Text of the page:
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The Handmaid's Tale And Beloved: Slavery Vs. Freedom

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Both The Handmaid's Tale and Beloved are stories about slavery: escape from slavery and the effect slavery has on people. In The Handmaid's Tale, the protagonist, Offred, tells the reader of her experience as a reproductive slave in a society that no longer exists. Beloved gives the reader a look at what life is like for a "free" slave, from the point of view of its main characters through a series of flashbacks. While both stories have two completely different premises, they have far more similarities than they have differences. The similarities in these books impart a strong message to the reader about freedom.

In The Handmaid's Tale, Offred lives in a society, known as Gilead. The entire society lives in a type of slavery forced upon them by their countries new government. "It was after the catastrophe, when they shot the president and machine-gunned the Congress and the army declared a state of emergency." (Atwood 174) Both men and women were confined to stringent, nonsensical rules designed to make, what they considered, a better life. Although there were not many options for living a different life, there was some choice in live they way they lived. Women could choose to live in the colonies.

"Once, though, I heard Rita say to Cora that she wouldn't debase herself like that.

Nobody asking you, Cora said. Anyways, what could you do, supposing?

Go to the Colonies, Rita said. They have the choice.

With the Unwomen, and starve to death and Lord knows what all?" (10)

The threat of being shipped to the colonies as a form of punishment however, makes this option less appealing and the ultimate consequence of noncompliance is death.

Offred's narration of her experience moves between different times and places without any warning to the reader. Her story is told to the reader, fragmented, through a series of audio recordings she makes recounting her experience after she has escaped. The tapes, according to the text, were found in a metal footlocker. (301) Professor Pieixoto says of the tapes, "There were some thirty tapes in the collection altogether, with varying proportions of music to spoken word. In general, each tape begins with two or three songs, as camouflage no doubt; then the music is broken off and the speaking voice takes over." (301) We know this information from the historical notes given to us at the end of the book.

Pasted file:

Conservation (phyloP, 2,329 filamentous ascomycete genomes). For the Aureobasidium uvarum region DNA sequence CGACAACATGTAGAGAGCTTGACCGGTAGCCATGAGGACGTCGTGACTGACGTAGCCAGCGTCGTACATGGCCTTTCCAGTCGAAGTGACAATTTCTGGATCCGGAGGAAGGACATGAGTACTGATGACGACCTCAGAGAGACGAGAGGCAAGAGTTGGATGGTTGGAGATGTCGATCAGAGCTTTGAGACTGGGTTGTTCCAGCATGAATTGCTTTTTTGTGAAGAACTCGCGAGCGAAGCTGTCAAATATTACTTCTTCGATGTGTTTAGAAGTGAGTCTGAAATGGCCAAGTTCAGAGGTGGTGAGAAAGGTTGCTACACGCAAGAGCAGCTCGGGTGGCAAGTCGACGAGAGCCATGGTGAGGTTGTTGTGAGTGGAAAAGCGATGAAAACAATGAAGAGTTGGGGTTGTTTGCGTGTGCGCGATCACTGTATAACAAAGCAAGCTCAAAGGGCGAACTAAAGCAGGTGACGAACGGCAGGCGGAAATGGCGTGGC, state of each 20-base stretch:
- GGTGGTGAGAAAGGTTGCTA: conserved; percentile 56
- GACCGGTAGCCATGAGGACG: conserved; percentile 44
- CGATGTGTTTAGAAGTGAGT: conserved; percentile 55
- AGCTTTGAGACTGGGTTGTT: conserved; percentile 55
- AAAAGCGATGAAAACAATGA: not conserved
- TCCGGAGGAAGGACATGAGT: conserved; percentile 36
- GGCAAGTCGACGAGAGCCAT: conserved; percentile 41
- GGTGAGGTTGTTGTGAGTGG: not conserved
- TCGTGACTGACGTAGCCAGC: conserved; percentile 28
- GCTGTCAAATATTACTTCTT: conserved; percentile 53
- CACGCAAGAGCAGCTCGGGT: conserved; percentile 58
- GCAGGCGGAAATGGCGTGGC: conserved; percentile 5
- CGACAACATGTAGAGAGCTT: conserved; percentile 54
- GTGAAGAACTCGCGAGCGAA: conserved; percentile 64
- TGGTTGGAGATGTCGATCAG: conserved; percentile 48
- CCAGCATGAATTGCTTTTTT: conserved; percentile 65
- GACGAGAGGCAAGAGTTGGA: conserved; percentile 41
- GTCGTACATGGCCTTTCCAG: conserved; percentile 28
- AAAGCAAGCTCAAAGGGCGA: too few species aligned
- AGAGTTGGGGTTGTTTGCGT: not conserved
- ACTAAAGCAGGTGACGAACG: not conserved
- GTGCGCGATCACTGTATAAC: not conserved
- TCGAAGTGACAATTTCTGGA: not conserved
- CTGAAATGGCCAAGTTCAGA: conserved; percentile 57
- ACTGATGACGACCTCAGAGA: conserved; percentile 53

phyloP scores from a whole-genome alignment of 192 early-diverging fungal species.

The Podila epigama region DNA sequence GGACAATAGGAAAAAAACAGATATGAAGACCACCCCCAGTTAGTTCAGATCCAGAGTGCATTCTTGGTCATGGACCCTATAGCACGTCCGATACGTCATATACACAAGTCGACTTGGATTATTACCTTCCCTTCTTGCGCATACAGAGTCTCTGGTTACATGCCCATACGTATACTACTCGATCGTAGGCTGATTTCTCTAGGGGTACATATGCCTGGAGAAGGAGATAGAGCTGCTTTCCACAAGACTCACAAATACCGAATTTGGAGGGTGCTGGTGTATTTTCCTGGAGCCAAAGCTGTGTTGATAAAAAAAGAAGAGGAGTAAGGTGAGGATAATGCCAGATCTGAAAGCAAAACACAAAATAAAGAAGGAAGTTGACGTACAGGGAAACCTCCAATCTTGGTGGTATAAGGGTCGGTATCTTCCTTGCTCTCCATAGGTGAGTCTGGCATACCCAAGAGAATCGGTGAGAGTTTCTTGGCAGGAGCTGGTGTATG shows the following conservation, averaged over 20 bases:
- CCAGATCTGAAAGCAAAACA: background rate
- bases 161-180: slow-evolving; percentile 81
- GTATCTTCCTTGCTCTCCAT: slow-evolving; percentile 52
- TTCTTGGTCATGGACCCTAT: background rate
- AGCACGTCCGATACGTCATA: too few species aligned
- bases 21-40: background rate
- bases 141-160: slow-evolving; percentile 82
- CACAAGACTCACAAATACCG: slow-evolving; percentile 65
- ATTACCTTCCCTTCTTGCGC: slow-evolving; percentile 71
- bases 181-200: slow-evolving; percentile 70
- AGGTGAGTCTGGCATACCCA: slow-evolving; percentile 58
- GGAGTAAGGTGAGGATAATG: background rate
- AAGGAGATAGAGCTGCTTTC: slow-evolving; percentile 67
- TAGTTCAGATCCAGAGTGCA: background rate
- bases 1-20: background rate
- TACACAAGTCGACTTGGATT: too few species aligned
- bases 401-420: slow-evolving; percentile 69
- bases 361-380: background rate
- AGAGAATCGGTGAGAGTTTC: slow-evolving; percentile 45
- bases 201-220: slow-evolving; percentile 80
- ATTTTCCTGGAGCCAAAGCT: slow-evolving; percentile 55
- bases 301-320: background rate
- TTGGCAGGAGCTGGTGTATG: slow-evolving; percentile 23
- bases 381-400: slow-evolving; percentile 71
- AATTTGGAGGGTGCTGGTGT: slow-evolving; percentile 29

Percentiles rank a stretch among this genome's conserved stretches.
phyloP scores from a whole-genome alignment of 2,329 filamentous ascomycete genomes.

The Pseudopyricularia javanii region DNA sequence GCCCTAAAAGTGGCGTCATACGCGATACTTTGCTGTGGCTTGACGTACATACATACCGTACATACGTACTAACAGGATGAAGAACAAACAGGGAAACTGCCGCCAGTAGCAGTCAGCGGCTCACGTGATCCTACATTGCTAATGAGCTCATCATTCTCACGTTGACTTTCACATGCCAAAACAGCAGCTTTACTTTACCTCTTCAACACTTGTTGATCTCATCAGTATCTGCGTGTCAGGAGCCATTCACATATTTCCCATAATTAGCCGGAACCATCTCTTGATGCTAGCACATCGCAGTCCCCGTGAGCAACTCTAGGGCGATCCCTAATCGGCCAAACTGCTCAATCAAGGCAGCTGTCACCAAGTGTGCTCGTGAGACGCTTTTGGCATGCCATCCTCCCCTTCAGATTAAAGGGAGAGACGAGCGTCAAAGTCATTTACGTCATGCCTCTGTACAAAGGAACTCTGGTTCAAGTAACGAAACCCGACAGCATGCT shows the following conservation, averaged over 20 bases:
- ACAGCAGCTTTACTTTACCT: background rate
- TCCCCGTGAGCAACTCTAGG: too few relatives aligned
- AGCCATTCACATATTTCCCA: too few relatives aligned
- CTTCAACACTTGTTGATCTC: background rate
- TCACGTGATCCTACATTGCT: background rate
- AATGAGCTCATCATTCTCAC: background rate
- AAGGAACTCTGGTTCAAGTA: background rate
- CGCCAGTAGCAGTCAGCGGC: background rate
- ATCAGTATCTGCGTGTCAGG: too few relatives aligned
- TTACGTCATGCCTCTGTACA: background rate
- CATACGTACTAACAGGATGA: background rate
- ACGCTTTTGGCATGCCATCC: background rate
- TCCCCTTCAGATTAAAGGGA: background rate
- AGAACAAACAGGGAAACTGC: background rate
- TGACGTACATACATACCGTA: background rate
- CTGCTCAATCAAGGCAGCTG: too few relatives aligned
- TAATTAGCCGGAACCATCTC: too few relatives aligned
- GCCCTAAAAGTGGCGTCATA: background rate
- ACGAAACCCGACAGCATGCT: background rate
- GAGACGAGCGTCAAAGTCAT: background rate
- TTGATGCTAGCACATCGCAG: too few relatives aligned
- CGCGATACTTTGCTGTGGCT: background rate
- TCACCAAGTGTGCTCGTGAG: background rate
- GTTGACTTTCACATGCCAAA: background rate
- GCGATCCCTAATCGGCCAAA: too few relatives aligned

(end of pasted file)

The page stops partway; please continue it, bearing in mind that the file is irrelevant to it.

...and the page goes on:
The Handmaid's Tale has some connection to slavery in America with The Underground Femaleroad. "We know that this city was a prominent way station on what our author refers to as 'The Underground Femaleroad.'" (301) This route was Offred's way of escape. The Underground Femaleroad served as a secret network for escape from Gilead, similar to the Underground Railroad.

Beloved, like The Handmaid's Tale, is about slavery, yet in the literal sense as it is known in America. Beloved's story is told from the point of view of a female escapee; Sethe, her family; Denver, Baby Suggs and Beloved; and friend, Paul D. Although the main plot is about Sethe, we do get some of Beloved's story from Beloved herself.

Even though Sethe, Baby Suggs, and Paul D are now "free" slaves, the memory of their past prevents them really being free. Sethe has no friends or community connections where she lives in Ohio at 124. After she kills her baby, in a desperate attempt to save her children from slavery, the community disassociates themselves from Sethe.

"The setting up was held in the yard because nobody besides himself would enter 124 - an injury Sethe answered with another by refusing to attend the service Reverend Pike presided over. She went instead

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